Women’s hockey roundup: Julie Chu has hand injury

SOCHI, Russia — US forward Julie Chu left the team’s practice early Saturday after an apparent injury to her left hand.

Chu skated off the ice with her left glove off and her hand immobilized. Coach Katey Stone said she didn’t know if the injury was serious.

The Americans are scheduled to play Sweden on Monday in the semifinals.


At 31, Chu is the oldest member of the team. She was the 2007 Patty Kazmaier Award winner in college hockey and left Harvard as the NCAA’s all-time leader with 284 points in 129 games.

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The fourth-line forward is a four-time Olympian who is searching for her first gold medal.

Switzerland 2, Russia 0 — Stefanie Marty scored midway through the first period and Florence Schelling stopped 41 shots to give Switzerland a spot in the semifinals.

Lara Stalder added an empty-netter with 21 seconds left for Switzerland, which will face top-seeded Canada in the semifinals on Monday.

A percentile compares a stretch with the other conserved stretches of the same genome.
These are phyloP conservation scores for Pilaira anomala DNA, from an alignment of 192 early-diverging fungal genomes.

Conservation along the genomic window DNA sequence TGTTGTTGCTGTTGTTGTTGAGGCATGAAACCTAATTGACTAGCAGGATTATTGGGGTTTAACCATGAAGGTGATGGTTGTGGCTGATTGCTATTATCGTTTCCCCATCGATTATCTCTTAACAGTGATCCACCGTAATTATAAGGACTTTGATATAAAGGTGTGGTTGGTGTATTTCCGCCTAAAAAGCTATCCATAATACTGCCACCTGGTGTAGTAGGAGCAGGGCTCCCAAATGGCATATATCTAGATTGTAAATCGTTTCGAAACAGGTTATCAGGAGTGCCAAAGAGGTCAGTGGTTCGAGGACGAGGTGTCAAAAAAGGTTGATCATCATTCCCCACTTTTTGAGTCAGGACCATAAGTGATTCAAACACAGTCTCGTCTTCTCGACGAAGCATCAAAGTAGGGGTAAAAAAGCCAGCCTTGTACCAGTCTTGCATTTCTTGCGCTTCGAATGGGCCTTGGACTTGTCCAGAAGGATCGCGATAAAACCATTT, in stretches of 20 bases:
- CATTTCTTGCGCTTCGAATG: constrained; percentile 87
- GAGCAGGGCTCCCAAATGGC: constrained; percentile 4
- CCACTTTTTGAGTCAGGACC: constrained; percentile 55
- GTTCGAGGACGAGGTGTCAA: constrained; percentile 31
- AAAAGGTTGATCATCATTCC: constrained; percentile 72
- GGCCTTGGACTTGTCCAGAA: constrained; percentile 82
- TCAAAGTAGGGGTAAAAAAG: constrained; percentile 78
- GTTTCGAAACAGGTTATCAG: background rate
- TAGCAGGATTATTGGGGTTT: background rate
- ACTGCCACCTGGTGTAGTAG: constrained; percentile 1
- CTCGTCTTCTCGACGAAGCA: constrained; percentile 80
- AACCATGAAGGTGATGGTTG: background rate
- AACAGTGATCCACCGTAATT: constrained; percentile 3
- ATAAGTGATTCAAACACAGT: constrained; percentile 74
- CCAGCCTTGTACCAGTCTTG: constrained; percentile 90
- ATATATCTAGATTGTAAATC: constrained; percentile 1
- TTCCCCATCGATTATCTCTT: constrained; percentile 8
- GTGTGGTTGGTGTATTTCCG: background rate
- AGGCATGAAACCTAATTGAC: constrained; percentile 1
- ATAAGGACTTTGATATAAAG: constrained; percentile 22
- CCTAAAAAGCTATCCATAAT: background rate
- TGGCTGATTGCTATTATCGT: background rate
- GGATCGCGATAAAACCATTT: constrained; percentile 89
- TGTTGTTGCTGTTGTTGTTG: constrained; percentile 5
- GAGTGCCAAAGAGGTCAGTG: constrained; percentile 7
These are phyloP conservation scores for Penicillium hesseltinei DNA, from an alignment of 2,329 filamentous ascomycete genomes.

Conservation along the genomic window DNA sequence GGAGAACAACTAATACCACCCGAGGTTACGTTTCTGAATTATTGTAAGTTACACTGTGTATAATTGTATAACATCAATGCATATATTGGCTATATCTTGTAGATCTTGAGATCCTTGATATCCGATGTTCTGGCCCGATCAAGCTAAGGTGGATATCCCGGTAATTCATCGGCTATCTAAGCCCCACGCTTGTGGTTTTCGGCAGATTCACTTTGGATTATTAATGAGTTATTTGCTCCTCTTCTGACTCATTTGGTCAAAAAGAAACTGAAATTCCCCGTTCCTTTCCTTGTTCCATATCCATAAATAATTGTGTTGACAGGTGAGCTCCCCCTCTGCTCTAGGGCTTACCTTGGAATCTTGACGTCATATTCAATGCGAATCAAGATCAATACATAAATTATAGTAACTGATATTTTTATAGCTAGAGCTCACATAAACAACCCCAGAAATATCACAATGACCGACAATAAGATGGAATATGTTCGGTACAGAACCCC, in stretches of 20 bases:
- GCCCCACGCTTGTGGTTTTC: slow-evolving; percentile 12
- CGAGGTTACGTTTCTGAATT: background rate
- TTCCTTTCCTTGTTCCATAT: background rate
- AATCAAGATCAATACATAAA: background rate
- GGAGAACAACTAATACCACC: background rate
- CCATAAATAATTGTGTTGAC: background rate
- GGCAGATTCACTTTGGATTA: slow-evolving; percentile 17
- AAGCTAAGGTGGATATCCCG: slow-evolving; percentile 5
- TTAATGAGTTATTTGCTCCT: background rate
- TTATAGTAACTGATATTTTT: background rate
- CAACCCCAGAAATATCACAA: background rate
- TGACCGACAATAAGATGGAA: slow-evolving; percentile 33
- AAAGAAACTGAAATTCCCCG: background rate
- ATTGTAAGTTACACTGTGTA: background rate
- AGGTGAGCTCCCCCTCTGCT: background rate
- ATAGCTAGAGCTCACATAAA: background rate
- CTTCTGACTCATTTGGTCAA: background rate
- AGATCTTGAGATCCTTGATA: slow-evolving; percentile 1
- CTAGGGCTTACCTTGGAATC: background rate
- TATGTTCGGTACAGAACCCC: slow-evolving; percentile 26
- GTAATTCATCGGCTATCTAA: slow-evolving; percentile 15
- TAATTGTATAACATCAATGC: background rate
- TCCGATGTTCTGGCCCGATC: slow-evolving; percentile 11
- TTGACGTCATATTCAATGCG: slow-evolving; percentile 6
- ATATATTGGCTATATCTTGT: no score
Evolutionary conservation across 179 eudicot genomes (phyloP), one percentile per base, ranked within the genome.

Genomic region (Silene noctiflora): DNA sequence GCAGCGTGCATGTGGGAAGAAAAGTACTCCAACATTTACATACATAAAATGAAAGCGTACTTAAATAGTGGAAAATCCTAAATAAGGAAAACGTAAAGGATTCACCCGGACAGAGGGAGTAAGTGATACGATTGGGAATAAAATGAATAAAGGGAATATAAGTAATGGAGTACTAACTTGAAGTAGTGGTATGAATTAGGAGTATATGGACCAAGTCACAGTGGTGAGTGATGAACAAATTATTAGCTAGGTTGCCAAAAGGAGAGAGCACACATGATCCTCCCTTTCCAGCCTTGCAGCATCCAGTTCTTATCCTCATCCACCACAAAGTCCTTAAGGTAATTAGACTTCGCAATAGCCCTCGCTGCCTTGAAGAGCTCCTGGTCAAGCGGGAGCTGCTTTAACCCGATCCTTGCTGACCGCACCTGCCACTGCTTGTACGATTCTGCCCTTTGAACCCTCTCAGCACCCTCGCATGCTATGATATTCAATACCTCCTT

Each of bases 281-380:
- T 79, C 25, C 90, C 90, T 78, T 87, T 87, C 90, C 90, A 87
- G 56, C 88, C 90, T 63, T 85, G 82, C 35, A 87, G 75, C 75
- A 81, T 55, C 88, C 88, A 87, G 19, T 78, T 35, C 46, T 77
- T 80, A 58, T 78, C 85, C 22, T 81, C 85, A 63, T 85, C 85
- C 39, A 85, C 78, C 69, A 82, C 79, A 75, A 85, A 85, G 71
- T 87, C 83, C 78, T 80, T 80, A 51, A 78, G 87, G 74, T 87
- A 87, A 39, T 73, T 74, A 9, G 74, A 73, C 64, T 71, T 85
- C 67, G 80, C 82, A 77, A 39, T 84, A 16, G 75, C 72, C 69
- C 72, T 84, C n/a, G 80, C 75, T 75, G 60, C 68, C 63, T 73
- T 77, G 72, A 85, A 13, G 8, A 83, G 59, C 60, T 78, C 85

Anna Prugova made 27 saves for Russia, which moves to the classification round and can finish no better than fifth.


Schelling, who went to Northeastern University, was flattened by Russia captain Yekaterina Smolentseva in a collision midway through the second period. The trainer came out to look at her, but she stayed in the game and resumed her shutout.

But Team Russia, which finished third at the world championships, was unable to follow up with a spot in the medal round on its home soil despite outshooting the Swiss, 41-27.

Sweden 4, Finland 2 — Emma Eliasson scored with 4:15 to play and Sweden beat the defending bronze medalists. — a reversal of the result from the third-place game four years ago

Valentina Wallner made 29 saves for Sweden, which will play the United States in the semifinals. Finland, the No. 3 seed in the world, drops to the classification bracket and can finish no better than fifth.

Noora Raty, a two-time NCAA champion at Minnesota, made 28 saves for Finland. But she could not see Eliasson’s slap shot from the blue line that was the winner.


The game was a rough one for women’s hockey, which does not allow body checking.

Finland’s Nina Tikkinen was cross-checked in front of the Sweden net, banging her head on the ice as she landed, and a skirmish at the other end led to four-minute roughing penalties for Minnamari Tuominen of Finland and Erika Grahm of Sweden.